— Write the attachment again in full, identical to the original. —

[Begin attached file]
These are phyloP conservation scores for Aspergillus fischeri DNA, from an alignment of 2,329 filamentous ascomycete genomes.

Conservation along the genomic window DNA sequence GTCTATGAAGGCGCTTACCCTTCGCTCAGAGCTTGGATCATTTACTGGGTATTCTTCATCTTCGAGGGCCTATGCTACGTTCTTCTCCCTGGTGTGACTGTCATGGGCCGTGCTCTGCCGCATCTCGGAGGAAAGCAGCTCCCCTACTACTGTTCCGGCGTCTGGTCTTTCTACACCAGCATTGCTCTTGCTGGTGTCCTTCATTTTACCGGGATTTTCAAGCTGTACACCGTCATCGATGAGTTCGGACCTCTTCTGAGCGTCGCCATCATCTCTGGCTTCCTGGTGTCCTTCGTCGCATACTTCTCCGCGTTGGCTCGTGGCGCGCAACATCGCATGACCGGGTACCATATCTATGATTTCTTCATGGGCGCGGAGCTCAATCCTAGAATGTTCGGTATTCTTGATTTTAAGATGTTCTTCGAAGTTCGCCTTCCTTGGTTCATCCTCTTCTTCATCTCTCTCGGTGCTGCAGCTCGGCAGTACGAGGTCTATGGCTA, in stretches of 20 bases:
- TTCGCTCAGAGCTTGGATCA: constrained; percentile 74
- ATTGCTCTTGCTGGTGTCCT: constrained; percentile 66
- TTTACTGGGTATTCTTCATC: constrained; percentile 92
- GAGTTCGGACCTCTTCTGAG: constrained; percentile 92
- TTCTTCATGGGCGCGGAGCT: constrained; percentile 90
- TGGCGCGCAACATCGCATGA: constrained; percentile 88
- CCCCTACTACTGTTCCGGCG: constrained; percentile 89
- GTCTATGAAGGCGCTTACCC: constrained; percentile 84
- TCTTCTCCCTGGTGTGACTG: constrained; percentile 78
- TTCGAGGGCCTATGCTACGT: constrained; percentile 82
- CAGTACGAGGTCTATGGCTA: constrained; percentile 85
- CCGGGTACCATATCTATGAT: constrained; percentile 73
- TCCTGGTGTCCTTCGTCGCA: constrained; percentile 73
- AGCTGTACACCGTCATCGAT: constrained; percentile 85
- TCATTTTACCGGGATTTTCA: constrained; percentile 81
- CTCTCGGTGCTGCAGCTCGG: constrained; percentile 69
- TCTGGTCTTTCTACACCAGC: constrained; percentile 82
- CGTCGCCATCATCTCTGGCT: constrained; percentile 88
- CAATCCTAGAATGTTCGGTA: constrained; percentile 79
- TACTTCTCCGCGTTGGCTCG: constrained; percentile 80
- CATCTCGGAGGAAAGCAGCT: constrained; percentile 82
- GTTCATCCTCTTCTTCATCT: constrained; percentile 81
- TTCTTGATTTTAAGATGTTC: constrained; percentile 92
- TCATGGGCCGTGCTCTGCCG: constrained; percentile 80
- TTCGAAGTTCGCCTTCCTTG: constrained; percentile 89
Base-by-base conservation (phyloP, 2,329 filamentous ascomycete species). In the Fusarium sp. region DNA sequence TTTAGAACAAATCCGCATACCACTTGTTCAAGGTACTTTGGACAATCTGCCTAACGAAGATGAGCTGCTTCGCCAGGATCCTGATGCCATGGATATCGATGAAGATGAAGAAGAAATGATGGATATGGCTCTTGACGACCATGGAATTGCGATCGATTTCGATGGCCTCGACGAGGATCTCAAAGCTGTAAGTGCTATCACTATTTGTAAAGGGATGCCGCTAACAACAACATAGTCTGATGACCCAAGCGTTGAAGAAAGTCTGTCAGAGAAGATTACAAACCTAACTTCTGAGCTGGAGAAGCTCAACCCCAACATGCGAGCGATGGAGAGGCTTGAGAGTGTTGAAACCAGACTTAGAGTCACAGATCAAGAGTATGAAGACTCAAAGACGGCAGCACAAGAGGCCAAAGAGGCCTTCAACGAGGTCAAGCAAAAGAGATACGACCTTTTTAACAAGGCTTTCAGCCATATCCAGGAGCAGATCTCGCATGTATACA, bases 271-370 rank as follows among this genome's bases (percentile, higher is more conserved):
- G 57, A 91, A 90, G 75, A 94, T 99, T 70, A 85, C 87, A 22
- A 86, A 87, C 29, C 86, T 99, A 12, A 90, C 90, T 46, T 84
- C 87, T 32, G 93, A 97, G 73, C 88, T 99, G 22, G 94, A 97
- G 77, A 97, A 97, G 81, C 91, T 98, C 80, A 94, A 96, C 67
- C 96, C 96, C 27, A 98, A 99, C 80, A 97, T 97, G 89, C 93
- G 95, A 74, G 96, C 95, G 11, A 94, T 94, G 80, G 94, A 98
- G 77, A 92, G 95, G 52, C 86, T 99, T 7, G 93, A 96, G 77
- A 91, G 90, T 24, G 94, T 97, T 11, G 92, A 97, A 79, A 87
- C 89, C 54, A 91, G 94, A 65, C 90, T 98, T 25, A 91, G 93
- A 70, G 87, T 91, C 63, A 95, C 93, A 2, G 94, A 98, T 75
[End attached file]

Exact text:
These are phyloP conservation scores for Aspergillus fischeri DNA, from an alignment of 2,329 filamentous ascomycete genomes.

Conservation along the genomic window DNA sequence GTCTATGAAGGCGCTTACCCTTCGCTCAGAGCTTGGATCATTTACTGGGTATTCTTCATCTTCGAGGGCCTATGCTACGTTCTTCTCCCTGGTGTGACTGTCATGGGCCGTGCTCTGCCGCATCTCGGAGGAAAGCAGCTCCCCTACTACTGTTCCGGCGTCTGGTCTTTCTACACCAGCATTGCTCTTGCTGGTGTCCTTCATTTTACCGGGATTTTCAAGCTGTACACCGTCATCGATGAGTTCGGACCTCTTCTGAGCGTCGCCATCATCTCTGGCTTCCTGGTGTCCTTCGTCGCATACTTCTCCGCGTTGGCTCGTGGCGCGCAACATCGCATGACCGGGTACCATATCTATGATTTCTTCATGGGCGCGGAGCTCAATCCTAGAATGTTCGGTATTCTTGATTTTAAGATGTTCTTCGAAGTTCGCCTTCCTTGGTTCATCCTCTTCTTCATCTCTCTCGGTGCTGCAGCTCGGCAGTACGAGGTCTATGGCTA, in stretches of 20 bases:
- TTCGCTCAGAGCTTGGATCA: constrained; percentile 74
- ATTGCTCTTGCTGGTGTCCT: constrained; percentile 66
- TTTACTGGGTATTCTTCATC: constrained; percentile 92
- GAGTTCGGACCTCTTCTGAG: constrained; percentile 92
- TTCTTCATGGGCGCGGAGCT: constrained; percentile 90
- TGGCGCGCAACATCGCATGA: constrained; percentile 88
- CCCCTACTACTGTTCCGGCG: constrained; percentile 89
- GTCTATGAAGGCGCTTACCC: constrained; percentile 84
- TCTTCTCCCTGGTGTGACTG: constrained; percentile 78
- TTCGAGGGCCTATGCTACGT: constrained; percentile 82
- CAGTACGAGGTCTATGGCTA: constrained; percentile 85
- CCGGGTACCATATCTATGAT: constrained; percentile 73
- TCCTGGTGTCCTTCGTCGCA: constrained; percentile 73
- AGCTGTACACCGTCATCGAT: constrained; percentile 85
- TCATTTTACCGGGATTTTCA: constrained; percentile 81
- CTCTCGGTGCTGCAGCTCGG: constrained; percentile 69
- TCTGGTCTTTCTACACCAGC: constrained; percentile 82
- CGTCGCCATCATCTCTGGCT: constrained; percentile 88
- CAATCCTAGAATGTTCGGTA: constrained; percentile 79
- TACTTCTCCGCGTTGGCTCG: constrained; percentile 80
- CATCTCGGAGGAAAGCAGCT: constrained; percentile 82
- GTTCATCCTCTTCTTCATCT: constrained; percentile 81
- TTCTTGATTTTAAGATGTTC: constrained; percentile 92
- TCATGGGCCGTGCTCTGCCG: constrained; percentile 80
- TTCGAAGTTCGCCTTCCTTG: constrained; percentile 89
Base-by-base conservation (phyloP, 2,329 filamentous ascomycete species). In the Fusarium sp. region DNA sequence TTTAGAACAAATCCGCATACCACTTGTTCAAGGTACTTTGGACAATCTGCCTAACGAAGATGAGCTGCTTCGCCAGGATCCTGATGCCATGGATATCGATGAAGATGAAGAAGAAATGATGGATATGGCTCTTGACGACCATGGAATTGCGATCGATTTCGATGGCCTCGACGAGGATCTCAAAGCTGTAAGTGCTATCACTATTTGTAAAGGGATGCCGCTAACAACAACATAGTCTGATGACCCAAGCGTTGAAGAAAGTCTGTCAGAGAAGATTACAAACCTAACTTCTGAGCTGGAGAAGCTCAACCCCAACATGCGAGCGATGGAGAGGCTTGAGAGTGTTGAAACCAGACTTAGAGTCACAGATCAAGAGTATGAAGACTCAAAGACGGCAGCACAAGAGGCCAAAGAGGCCTTCAACGAGGTCAAGCAAAAGAGATACGACCTTTTTAACAAGGCTTTCAGCCATATCCAGGAGCAGATCTCGCATGTATACA, bases 271-370 rank as follows among this genome's bases (percentile, higher is more conserved):
- G 57, A 91, A 90, G 75, A 94, T 99, T 70, A 85, C 87, A 22
- A 86, A 87, C 29, C 86, T 99, A 12, A 90, C 90, T 46, T 84
- C 87, T 32, G 93, A 97, G 73, C 88, T 99, G 22, G 94, A 97
- G 77, A 97, A 97, G 81, C 91, T 98, C 80, A 94, A 96, C 67
- C 96, C 96, C 27, A 98, A 99, C 80, A 97, T 97, G 89, C 93
- G 95, A 74, G 96, C 95, G 11, A 94, T 94, G 80, G 94, A 98
- G 77, A 92, G 95, G 52, C 86, T 99, T 7, G 93, A 96, G 77
- A 91, G 90, T 24, G 94, T 97, T 11, G 92, A 97, A 79, A 87
- C 89, C 54, A 91, G 94, A 65, C 90, T 98, T 25, A 91, G 93
- A 70, G 87, T 91, C 63, A 95, C 93, A 2, G 94, A 98, T 75